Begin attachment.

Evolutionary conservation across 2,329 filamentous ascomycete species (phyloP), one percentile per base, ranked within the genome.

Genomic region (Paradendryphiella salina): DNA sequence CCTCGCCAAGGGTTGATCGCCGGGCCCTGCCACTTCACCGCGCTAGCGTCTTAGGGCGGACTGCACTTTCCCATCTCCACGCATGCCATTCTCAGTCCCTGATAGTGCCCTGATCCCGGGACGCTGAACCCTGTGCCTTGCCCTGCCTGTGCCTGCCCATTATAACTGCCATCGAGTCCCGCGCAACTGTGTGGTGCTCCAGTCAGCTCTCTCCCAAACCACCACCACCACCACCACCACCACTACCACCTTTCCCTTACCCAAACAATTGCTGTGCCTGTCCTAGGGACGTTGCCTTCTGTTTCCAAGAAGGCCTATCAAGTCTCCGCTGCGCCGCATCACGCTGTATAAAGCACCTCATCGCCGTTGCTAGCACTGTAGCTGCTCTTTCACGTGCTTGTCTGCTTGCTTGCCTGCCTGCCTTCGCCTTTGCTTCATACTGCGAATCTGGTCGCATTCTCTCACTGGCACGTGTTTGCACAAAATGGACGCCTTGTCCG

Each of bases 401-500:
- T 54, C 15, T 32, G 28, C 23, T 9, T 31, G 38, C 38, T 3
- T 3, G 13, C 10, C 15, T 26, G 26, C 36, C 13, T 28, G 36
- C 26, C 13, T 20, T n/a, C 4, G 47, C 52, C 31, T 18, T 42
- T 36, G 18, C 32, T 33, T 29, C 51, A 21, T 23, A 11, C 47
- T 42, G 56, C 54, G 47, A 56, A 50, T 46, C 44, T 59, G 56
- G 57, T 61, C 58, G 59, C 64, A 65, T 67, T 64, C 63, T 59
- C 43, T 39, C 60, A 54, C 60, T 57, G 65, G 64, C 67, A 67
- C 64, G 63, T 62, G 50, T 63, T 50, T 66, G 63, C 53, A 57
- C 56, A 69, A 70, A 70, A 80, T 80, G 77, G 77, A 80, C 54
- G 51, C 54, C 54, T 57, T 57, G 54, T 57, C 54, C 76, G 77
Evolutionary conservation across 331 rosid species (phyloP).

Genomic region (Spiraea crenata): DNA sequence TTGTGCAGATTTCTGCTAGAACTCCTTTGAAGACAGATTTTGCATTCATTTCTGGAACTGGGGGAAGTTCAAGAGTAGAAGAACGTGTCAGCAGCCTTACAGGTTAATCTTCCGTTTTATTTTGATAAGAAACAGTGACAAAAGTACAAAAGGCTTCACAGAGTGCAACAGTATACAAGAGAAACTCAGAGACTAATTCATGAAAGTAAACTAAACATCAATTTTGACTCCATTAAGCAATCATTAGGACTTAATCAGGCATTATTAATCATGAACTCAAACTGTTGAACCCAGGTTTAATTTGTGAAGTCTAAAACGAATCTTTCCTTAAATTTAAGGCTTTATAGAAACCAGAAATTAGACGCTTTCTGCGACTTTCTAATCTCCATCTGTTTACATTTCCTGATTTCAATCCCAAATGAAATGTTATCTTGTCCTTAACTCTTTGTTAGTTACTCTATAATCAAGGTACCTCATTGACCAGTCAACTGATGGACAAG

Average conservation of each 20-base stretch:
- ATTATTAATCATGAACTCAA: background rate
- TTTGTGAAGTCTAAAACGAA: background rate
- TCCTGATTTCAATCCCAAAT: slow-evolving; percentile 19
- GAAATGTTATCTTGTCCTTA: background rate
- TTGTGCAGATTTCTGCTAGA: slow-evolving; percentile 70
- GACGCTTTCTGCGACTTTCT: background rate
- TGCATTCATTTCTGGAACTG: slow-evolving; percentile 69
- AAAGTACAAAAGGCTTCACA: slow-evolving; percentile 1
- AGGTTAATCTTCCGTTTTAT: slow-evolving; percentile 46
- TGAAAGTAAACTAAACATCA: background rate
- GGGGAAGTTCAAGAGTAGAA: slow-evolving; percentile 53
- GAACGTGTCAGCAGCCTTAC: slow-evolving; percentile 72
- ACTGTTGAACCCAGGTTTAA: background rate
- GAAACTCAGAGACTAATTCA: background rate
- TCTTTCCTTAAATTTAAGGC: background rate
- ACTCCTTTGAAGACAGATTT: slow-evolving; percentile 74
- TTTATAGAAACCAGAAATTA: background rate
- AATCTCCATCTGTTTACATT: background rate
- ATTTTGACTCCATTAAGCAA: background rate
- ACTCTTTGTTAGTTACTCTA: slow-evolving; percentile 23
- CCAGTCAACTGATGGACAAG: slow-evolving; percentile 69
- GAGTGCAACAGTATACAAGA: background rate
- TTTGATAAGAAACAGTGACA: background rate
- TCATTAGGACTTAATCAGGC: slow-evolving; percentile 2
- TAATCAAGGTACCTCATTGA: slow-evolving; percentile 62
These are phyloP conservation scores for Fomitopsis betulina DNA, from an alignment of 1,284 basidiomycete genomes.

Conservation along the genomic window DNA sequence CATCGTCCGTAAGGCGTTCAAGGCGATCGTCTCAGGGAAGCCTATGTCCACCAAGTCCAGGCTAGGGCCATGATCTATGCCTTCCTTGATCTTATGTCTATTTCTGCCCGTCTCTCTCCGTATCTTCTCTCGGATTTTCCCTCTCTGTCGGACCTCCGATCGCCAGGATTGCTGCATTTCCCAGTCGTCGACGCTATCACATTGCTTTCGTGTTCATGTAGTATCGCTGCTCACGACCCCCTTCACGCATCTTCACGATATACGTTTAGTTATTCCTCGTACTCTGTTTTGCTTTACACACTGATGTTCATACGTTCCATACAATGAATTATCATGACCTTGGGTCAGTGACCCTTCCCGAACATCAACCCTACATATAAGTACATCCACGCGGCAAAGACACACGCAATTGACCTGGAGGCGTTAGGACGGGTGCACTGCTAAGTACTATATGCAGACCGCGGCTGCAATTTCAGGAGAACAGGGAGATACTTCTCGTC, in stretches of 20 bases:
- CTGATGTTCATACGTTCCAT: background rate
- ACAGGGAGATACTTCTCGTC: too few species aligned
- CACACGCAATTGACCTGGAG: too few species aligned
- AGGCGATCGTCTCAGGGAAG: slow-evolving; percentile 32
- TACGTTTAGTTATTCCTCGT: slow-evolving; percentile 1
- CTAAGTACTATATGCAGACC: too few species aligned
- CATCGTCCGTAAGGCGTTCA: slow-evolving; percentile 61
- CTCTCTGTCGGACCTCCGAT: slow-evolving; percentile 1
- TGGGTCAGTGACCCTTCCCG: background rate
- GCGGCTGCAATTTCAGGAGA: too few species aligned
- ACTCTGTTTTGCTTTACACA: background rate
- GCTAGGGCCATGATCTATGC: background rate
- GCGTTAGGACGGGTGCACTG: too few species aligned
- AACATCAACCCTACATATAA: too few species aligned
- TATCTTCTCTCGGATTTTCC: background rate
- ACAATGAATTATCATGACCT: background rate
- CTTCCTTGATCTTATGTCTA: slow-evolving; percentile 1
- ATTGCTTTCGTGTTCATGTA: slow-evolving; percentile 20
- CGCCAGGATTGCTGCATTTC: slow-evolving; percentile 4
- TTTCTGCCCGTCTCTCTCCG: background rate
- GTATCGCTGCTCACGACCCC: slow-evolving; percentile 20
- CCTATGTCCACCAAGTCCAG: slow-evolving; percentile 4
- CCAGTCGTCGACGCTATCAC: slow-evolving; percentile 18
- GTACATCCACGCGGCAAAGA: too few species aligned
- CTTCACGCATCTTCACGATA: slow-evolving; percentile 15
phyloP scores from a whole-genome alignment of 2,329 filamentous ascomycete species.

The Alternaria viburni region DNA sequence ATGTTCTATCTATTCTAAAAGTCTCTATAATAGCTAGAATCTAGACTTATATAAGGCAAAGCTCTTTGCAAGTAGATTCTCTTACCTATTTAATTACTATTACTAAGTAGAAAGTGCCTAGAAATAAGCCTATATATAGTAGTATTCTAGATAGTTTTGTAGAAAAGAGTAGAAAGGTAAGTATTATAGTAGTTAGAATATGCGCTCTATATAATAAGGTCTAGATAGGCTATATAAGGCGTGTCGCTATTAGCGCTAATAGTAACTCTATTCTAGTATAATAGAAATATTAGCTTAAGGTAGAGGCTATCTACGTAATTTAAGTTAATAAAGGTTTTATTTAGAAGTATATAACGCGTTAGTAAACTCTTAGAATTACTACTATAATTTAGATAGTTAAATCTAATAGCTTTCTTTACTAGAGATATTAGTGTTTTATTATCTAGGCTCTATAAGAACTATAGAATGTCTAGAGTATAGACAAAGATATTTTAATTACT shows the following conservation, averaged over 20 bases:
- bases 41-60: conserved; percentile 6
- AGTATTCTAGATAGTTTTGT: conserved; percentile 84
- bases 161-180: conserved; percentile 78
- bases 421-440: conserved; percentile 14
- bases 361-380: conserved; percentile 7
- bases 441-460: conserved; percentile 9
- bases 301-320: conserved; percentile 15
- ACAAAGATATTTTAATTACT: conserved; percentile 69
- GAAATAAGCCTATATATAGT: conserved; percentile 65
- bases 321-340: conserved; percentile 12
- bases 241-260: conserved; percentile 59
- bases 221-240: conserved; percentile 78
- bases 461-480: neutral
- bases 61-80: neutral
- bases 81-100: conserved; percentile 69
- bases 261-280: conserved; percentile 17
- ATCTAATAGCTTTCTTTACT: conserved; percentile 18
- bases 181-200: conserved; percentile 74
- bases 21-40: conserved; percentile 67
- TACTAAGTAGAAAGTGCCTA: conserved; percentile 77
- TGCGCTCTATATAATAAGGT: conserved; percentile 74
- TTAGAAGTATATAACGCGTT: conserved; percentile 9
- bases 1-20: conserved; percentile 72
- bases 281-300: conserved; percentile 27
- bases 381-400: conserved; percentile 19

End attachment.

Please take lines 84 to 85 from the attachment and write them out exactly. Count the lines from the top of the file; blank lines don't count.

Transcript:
- bases 61-80: neutral
- bases 81-100: conserved; percentile 69